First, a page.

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[Python-Dev] Slow down...

This seems like a rather bad idea. None of the core changes in the last few
versions were on the radar 10 years in advance. And likewise, no one really
knows what new issues will become critical over the next 10.

The asyncio module and the async/await keywords only developed as important
concerns for a year or two before they became part of the language.
Likewise for type annotations. Neither is used by most Python programmers,
but for a subset, they are very important.

I supposed f-strings are incidental. We could have lived without them (I
myself doughty opposed "another way to do it"). But they do make code nicer
at the cost of incompatible syntax. Likewise underscores in numbers like
17_527_103. Not everyone needs the __mmul__() operator. But for linear
algebra, 'a @ b.T' is better than 'np.dot(a, b.T)'.

On Mon, May 7, 2018, 3:10 PM Craig Rodrigues <rodrigc at crodrigues.org> wrote:

> On Sun, May 6, 2018 at 7:35 PM Nick Coghlan <ncoghlan at gmail.com> wrote:
>> I'm inclined to agree that a Python 3.8 PEP in the spirit of the PEP 3003
>> language moratorium could be a very good idea. Between matrix
>> multiplication, enhanced tuple unpacking, native coroutines, f-strings, and
>> type hinting for variable assignments, we've had quite a bit of syntactic
>> churn in the past few releases, and the rest of the ecosystem really hasn't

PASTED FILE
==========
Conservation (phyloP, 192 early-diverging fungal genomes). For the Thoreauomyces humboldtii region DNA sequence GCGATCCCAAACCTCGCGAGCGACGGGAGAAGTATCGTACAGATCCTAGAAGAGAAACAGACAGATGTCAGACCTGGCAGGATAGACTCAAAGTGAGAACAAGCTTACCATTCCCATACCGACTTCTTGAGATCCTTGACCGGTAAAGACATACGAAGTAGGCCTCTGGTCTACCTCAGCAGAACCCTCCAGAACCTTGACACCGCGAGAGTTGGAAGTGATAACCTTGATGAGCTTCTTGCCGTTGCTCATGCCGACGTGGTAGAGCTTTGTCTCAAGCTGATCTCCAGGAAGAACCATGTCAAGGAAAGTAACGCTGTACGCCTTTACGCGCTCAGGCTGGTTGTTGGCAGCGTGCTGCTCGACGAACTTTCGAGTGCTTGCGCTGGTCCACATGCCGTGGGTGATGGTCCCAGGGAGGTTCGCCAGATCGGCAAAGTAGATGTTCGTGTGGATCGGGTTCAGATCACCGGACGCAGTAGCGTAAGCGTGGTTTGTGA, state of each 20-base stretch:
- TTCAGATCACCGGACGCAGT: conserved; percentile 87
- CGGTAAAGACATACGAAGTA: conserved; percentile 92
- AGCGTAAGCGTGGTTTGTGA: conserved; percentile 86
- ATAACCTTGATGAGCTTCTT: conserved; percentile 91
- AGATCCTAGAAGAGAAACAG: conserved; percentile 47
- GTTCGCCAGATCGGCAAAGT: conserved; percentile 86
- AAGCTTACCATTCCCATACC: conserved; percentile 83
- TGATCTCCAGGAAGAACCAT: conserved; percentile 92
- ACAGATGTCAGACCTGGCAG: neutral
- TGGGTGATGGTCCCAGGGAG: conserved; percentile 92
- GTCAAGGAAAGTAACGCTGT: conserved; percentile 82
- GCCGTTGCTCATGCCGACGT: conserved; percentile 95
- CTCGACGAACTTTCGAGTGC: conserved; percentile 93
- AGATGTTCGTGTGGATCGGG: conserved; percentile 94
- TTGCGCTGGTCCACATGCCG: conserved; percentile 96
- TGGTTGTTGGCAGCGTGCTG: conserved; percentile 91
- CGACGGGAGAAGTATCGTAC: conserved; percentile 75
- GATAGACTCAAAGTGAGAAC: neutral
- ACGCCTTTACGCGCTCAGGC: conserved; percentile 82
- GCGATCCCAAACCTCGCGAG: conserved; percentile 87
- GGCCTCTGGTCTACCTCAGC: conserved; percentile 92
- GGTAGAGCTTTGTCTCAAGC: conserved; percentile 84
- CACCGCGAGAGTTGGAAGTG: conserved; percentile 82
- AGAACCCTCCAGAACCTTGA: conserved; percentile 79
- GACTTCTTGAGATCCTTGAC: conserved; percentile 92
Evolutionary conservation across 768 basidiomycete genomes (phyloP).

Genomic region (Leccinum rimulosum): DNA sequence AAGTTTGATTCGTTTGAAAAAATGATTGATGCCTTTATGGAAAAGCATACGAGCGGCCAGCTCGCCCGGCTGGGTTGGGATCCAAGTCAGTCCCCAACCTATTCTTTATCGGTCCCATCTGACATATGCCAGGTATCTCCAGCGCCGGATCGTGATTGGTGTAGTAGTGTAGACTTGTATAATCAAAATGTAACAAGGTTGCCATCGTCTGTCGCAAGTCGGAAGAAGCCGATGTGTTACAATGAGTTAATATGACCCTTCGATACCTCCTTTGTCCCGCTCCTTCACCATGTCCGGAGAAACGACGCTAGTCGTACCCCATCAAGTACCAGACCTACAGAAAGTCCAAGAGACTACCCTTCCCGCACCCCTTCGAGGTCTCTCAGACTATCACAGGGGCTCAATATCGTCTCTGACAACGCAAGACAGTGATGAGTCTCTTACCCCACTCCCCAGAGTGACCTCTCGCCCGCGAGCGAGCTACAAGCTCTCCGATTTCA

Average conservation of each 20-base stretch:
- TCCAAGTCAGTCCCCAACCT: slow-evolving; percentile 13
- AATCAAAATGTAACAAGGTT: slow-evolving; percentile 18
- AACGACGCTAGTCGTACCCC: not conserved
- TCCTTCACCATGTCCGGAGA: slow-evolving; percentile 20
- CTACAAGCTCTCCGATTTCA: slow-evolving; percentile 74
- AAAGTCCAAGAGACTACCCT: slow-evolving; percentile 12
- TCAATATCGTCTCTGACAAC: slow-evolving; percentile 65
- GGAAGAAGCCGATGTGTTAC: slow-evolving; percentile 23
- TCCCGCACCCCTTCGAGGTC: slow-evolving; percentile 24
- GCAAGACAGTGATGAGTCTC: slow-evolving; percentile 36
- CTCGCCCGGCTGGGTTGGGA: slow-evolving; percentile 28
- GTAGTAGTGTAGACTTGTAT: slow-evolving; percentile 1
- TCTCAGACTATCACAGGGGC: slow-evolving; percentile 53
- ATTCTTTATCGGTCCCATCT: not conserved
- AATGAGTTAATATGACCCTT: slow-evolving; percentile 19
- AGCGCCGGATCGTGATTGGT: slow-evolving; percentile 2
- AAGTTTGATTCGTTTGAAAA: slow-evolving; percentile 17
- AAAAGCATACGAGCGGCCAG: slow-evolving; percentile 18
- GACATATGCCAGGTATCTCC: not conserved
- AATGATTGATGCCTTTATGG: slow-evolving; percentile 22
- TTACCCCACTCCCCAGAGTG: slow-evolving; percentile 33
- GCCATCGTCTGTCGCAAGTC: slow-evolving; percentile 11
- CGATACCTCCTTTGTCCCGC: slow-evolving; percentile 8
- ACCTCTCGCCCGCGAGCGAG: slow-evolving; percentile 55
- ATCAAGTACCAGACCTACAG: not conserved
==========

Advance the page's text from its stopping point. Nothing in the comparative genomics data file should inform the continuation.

>> caught up on it all yet (and that's not just other implementations - it's
>> training material, online courses, etc, etc).
>> If we're going to take such a step, now's also the time to do it, since
>> 3.8 feature development is only just getting under way, and if we did
>> decide to repeat the language moratorium, we could co-announce it with the
>> Python 3.7 release.
> Would it be reasonable to request a 10 year moratorium on making changes
> to the core Python language,
> and for the next 10 years only focus on things that do not require core
> language changes,
> such as improving/bugfixing existing libraries, writing new libraries,
> improving tooling, improving infrastructure (PyPI),
> improving performance, etc., etc.?
> There are still many companies still stuck on Python 2, so giving 10 years
> of breathing room
> for these companies to catch up to Python 3 core language, even past 2020
> would be very helpful.
> --
> Craig
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